Managing change in the application portfolio

A can of worms?

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Workshop Nothing stands still forever, particularly not in IT, and with good reason. When we researched the drivers that were having the most impact on how x86 server environments are architected, evolved and operated for example, we found that data growth was the number one driver, followed closely by new application requirements, and then changing requirements from existing applications (Figure 1).

Of course there is more to the average data centre than x86 servers, but the same drivers will have an impact across all hardware platforms. Given that change is inevitable, what approaches work best in minimising its impact?

Let’s consider first the causes of change in more detail. “Data growth” is that continuing consequence of the information age, and a good indicator of how far technology still has to go. Moore’s Law is only just keeping up with our insatiable appetite for data processing, which is unlikely to rest until every single molecule in the universe has been mapped out, and every possible transaction is logged in minute detail. Every time we think we have found “the answer”, be it the latest CRM system, videoconferencing facility or whatever, new ways of using technology kick in, driving new sets of requirements, which can only sometimes be supported immediately by our existing application base.

Larger companies may have a thousand or so applications they see as core, with several thousand more running across the organisation, not all of which will be known about by IT. Smaller businesses will also be familiar with issues caused by having a broad set of applications, such as not knowing who is using what. The consequence is that it sometimes appears easier to start from scratch with a new application, than to try to work out whether there is anything already in place that could be adopted, repurposed or built upon.

In the mean time, while some existing business applications will require little or no major change (upgrades aside) throughout their lifespan, others will. In particular are those which are closely linked to customer-facing activities. Insurance claims-management systems, web site back-end systems or tax applications are good examples of systems that demand change on very fast timescales. Equally, we are seeing increasing demand for software that delivers business services and information in a more palatable form – everything from Flash and Silverlight front ends, web scripting and of course “there’s an app for that” on ‘smarter’ mobile devices. The end result is that software applications, small and large will continue to evolve and proliferate.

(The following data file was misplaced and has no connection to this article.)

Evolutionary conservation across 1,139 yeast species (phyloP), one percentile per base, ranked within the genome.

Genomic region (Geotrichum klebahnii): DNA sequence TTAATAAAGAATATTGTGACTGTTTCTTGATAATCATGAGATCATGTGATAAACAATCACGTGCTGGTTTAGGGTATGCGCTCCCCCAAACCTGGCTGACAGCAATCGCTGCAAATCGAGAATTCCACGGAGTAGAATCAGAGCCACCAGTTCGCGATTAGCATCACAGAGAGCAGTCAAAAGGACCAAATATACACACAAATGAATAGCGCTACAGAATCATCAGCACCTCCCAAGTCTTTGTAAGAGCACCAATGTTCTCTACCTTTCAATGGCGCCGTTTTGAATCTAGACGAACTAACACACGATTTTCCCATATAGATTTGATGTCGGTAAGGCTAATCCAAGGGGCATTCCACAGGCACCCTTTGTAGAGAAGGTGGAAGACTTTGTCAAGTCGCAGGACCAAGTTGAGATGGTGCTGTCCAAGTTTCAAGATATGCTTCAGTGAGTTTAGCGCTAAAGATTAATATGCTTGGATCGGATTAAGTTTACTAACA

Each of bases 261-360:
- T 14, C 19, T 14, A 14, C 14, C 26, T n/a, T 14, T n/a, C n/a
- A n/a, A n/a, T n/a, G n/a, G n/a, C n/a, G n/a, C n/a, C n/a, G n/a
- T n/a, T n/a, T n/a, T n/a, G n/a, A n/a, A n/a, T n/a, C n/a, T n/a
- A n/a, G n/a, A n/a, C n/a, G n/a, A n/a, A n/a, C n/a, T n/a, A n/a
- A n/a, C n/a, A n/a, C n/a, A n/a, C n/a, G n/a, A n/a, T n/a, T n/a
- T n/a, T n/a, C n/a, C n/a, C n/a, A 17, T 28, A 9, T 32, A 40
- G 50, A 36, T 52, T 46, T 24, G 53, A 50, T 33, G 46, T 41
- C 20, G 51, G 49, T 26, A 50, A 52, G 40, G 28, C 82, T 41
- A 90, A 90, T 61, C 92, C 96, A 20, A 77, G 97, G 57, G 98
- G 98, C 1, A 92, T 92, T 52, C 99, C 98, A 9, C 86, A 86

From an application management standpoint, attempting to deal with the challenge is akin to “managing” a rainforest. It would be impossible to keep control over every single tree, plant, animal and insect, and that is not necessarily the best way to proceed given that the rainforest probably does a reasonably good job of looking after itself, at the root and branch level. Rather, it is a case of balancing efforts, managing the subset of things that benefit from being managed, and leaving the rest to manage themselves.

In practical terms this does go back to principles such as portfolio management but, given the rate of change, the question becomes how to decide what’s in and what’s out?

Applications that may appear to be very important now may be obsolete, or just irrelevant, in six months’ time. In our conversations with IT decision makers, a consensus is emerging about not trying to manage everything – it is more important to have a set of gating factors to determine when a given application is business-critical enough to be proactively supported – not least, the costs of both the technology, and its operational management and support.

Just as nothing stands still forever, so all good things come to an end, and it is important for senior IT decision makers to have a clear picture about when applications no longer merit to be formally supported. Not every organisation will be courageous enough to “shoot the dogs” when they no longer perform as they used to, not least because of the politics around decommissioning. However, it should certainly be possible to remove under-used applications from the rosters of front line operations. And indeed, only a modicum of visibility into the costs of the technology involved is sufficient to offer the opportunity to business departments to pay for ongoing licensing and support themselves, if they are insistent on keeping an application running beyond its sell-by date.

There may come a point at which you feel the need to undertake a more strategic application rationalisation exercise, with all the challenges (for example, around data management) that may be involved. You are more likely to arrive at this point because you have to, rather than because you want to – however, such crisis moments can also be treated as opportunities to get the house in order, by taking a step back from the application portfolio as a whole, and considering its value to the business as compared to the true costs of maintaining and supporting individual systems.

In the meantime however, change management in the context of applications is a case of striking a balance between full-on, formal management of core systems, and taking a rational view of the broader, unsupported application portfolio. If you have any specific tips about how to tell one from the other, do let us know. ®

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